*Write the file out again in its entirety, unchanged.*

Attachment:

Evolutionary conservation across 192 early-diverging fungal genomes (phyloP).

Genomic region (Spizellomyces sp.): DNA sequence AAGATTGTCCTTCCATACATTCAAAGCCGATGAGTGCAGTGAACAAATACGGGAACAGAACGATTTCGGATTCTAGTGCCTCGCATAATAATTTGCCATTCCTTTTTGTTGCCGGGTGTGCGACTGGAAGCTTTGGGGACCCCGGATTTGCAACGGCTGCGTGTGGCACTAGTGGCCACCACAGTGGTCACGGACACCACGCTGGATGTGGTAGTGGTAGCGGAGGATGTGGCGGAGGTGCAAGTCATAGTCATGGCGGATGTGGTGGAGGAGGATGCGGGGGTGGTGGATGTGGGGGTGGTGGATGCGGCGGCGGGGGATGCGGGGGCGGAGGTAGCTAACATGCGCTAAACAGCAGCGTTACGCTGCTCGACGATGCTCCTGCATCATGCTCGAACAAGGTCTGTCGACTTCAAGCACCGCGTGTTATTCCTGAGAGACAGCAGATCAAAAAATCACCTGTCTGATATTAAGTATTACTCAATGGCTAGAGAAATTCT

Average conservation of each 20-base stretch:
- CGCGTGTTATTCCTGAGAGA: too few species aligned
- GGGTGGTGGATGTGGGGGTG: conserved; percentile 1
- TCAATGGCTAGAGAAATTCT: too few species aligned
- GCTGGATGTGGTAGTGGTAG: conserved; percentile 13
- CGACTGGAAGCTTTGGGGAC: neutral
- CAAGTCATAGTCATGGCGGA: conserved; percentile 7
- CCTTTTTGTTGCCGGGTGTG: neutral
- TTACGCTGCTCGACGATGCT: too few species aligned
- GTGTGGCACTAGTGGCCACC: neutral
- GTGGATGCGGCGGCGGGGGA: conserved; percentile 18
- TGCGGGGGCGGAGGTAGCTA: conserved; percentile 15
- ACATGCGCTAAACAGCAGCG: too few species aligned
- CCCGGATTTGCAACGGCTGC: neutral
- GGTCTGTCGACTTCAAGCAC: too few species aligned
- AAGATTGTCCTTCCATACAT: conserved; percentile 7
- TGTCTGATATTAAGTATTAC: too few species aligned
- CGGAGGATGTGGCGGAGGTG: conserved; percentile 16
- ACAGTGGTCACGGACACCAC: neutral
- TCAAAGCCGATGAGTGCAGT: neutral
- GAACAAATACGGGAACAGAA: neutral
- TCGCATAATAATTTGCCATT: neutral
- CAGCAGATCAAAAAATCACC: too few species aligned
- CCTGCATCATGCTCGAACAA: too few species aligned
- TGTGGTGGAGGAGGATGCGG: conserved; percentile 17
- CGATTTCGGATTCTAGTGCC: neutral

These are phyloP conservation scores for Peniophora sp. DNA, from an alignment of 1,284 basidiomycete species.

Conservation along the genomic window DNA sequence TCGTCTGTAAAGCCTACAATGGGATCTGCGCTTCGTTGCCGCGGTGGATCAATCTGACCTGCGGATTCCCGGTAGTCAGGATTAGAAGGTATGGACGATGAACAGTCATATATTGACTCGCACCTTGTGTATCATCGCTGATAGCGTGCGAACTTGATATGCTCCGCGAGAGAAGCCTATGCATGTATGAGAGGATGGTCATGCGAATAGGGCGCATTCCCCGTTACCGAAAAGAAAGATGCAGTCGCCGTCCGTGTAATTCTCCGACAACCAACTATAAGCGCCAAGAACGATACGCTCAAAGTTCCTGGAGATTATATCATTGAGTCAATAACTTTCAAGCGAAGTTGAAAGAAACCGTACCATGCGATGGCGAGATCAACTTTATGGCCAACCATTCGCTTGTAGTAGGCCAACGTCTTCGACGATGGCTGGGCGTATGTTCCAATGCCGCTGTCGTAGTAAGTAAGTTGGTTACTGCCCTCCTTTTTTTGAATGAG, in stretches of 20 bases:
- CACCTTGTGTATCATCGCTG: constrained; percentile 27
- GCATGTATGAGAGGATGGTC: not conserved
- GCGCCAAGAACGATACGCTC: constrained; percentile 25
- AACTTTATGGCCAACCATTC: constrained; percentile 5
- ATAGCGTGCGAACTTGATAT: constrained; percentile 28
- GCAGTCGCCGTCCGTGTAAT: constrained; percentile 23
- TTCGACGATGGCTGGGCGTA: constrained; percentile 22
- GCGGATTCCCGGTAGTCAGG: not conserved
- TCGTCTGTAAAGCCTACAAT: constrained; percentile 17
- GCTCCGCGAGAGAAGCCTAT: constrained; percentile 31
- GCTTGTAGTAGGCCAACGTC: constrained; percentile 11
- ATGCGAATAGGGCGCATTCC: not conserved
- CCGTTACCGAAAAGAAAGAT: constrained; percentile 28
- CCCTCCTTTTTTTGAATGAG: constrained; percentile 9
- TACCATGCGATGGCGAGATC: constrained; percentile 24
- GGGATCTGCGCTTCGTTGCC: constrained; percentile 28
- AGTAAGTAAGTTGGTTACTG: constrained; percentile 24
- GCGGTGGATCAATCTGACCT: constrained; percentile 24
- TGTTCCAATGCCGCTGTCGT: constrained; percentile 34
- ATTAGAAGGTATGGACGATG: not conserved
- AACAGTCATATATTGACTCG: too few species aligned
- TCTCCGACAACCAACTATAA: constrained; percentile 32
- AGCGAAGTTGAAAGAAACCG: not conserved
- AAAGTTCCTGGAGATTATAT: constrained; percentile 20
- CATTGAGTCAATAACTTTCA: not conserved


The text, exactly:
Evolutionary conservation across 192 early-diverging fungal genomes (phyloP).

Genomic region (Spizellomyces sp.): DNA sequence AAGATTGTCCTTCCATACATTCAAAGCCGATGAGTGCAGTGAACAAATACGGGAACAGAACGATTTCGGATTCTAGTGCCTCGCATAATAATTTGCCATTCCTTTTTGTTGCCGGGTGTGCGACTGGAAGCTTTGGGGACCCCGGATTTGCAACGGCTGCGTGTGGCACTAGTGGCCACCACAGTGGTCACGGACACCACGCTGGATGTGGTAGTGGTAGCGGAGGATGTGGCGGAGGTGCAAGTCATAGTCATGGCGGATGTGGTGGAGGAGGATGCGGGGGTGGTGGATGTGGGGGTGGTGGATGCGGCGGCGGGGGATGCGGGGGCGGAGGTAGCTAACATGCGCTAAACAGCAGCGTTACGCTGCTCGACGATGCTCCTGCATCATGCTCGAACAAGGTCTGTCGACTTCAAGCACCGCGTGTTATTCCTGAGAGACAGCAGATCAAAAAATCACCTGTCTGATATTAAGTATTACTCAATGGCTAGAGAAATTCT

Average conservation of each 20-base stretch:
- CGCGTGTTATTCCTGAGAGA: too few species aligned
- GGGTGGTGGATGTGGGGGTG: conserved; percentile 1
- TCAATGGCTAGAGAAATTCT: too few species aligned
- GCTGGATGTGGTAGTGGTAG: conserved; percentile 13
- CGACTGGAAGCTTTGGGGAC: neutral
- CAAGTCATAGTCATGGCGGA: conserved; percentile 7
- CCTTTTTGTTGCCGGGTGTG: neutral
- TTACGCTGCTCGACGATGCT: too few species aligned
- GTGTGGCACTAGTGGCCACC: neutral
- GTGGATGCGGCGGCGGGGGA: conserved; percentile 18
- TGCGGGGGCGGAGGTAGCTA: conserved; percentile 15
- ACATGCGCTAAACAGCAGCG: too few species aligned
- CCCGGATTTGCAACGGCTGC: neutral
- GGTCTGTCGACTTCAAGCAC: too few species aligned
- AAGATTGTCCTTCCATACAT: conserved; percentile 7
- TGTCTGATATTAAGTATTAC: too few species aligned
- CGGAGGATGTGGCGGAGGTG: conserved; percentile 16
- ACAGTGGTCACGGACACCAC: neutral
- TCAAAGCCGATGAGTGCAGT: neutral
- GAACAAATACGGGAACAGAA: neutral
- TCGCATAATAATTTGCCATT: neutral
- CAGCAGATCAAAAAATCACC: too few species aligned
- CCTGCATCATGCTCGAACAA: too few species aligned
- TGTGGTGGAGGAGGATGCGG: conserved; percentile 17
- CGATTTCGGATTCTAGTGCC: neutral

These are phyloP conservation scores for Peniophora sp. DNA, from an alignment of 1,284 basidiomycete species.

Conservation along the genomic window DNA sequence TCGTCTGTAAAGCCTACAATGGGATCTGCGCTTCGTTGCCGCGGTGGATCAATCTGACCTGCGGATTCCCGGTAGTCAGGATTAGAAGGTATGGACGATGAACAGTCATATATTGACTCGCACCTTGTGTATCATCGCTGATAGCGTGCGAACTTGATATGCTCCGCGAGAGAAGCCTATGCATGTATGAGAGGATGGTCATGCGAATAGGGCGCATTCCCCGTTACCGAAAAGAAAGATGCAGTCGCCGTCCGTGTAATTCTCCGACAACCAACTATAAGCGCCAAGAACGATACGCTCAAAGTTCCTGGAGATTATATCATTGAGTCAATAACTTTCAAGCGAAGTTGAAAGAAACCGTACCATGCGATGGCGAGATCAACTTTATGGCCAACCATTCGCTTGTAGTAGGCCAACGTCTTCGACGATGGCTGGGCGTATGTTCCAATGCCGCTGTCGTAGTAAGTAAGTTGGTTACTGCCCTCCTTTTTTTGAATGAG, in stretches of 20 bases:
- CACCTTGTGTATCATCGCTG: constrained; percentile 27
- GCATGTATGAGAGGATGGTC: not conserved
- GCGCCAAGAACGATACGCTC: constrained; percentile 25
- AACTTTATGGCCAACCATTC: constrained; percentile 5
- ATAGCGTGCGAACTTGATAT: constrained; percentile 28
- GCAGTCGCCGTCCGTGTAAT: constrained; percentile 23
- TTCGACGATGGCTGGGCGTA: constrained; percentile 22
- GCGGATTCCCGGTAGTCAGG: not conserved
- TCGTCTGTAAAGCCTACAAT: constrained; percentile 17
- GCTCCGCGAGAGAAGCCTAT: constrained; percentile 31
- GCTTGTAGTAGGCCAACGTC: constrained; percentile 11
- ATGCGAATAGGGCGCATTCC: not conserved
- CCGTTACCGAAAAGAAAGAT: constrained; percentile 28
- CCCTCCTTTTTTTGAATGAG: constrained; percentile 9
- TACCATGCGATGGCGAGATC: constrained; percentile 24
- GGGATCTGCGCTTCGTTGCC: constrained; percentile 28
- AGTAAGTAAGTTGGTTACTG: constrained; percentile 24
- GCGGTGGATCAATCTGACCT: constrained; percentile 24
- TGTTCCAATGCCGCTGTCGT: constrained; percentile 34
- ATTAGAAGGTATGGACGATG: not conserved
- AACAGTCATATATTGACTCG: too few species aligned
- TCTCCGACAACCAACTATAA: constrained; percentile 32
- AGCGAAGTTGAAAGAAACCG: not conserved
- AAAGTTCCTGGAGATTATAT: constrained; percentile 20
- CATTGAGTCAATAACTTTCA: not conserved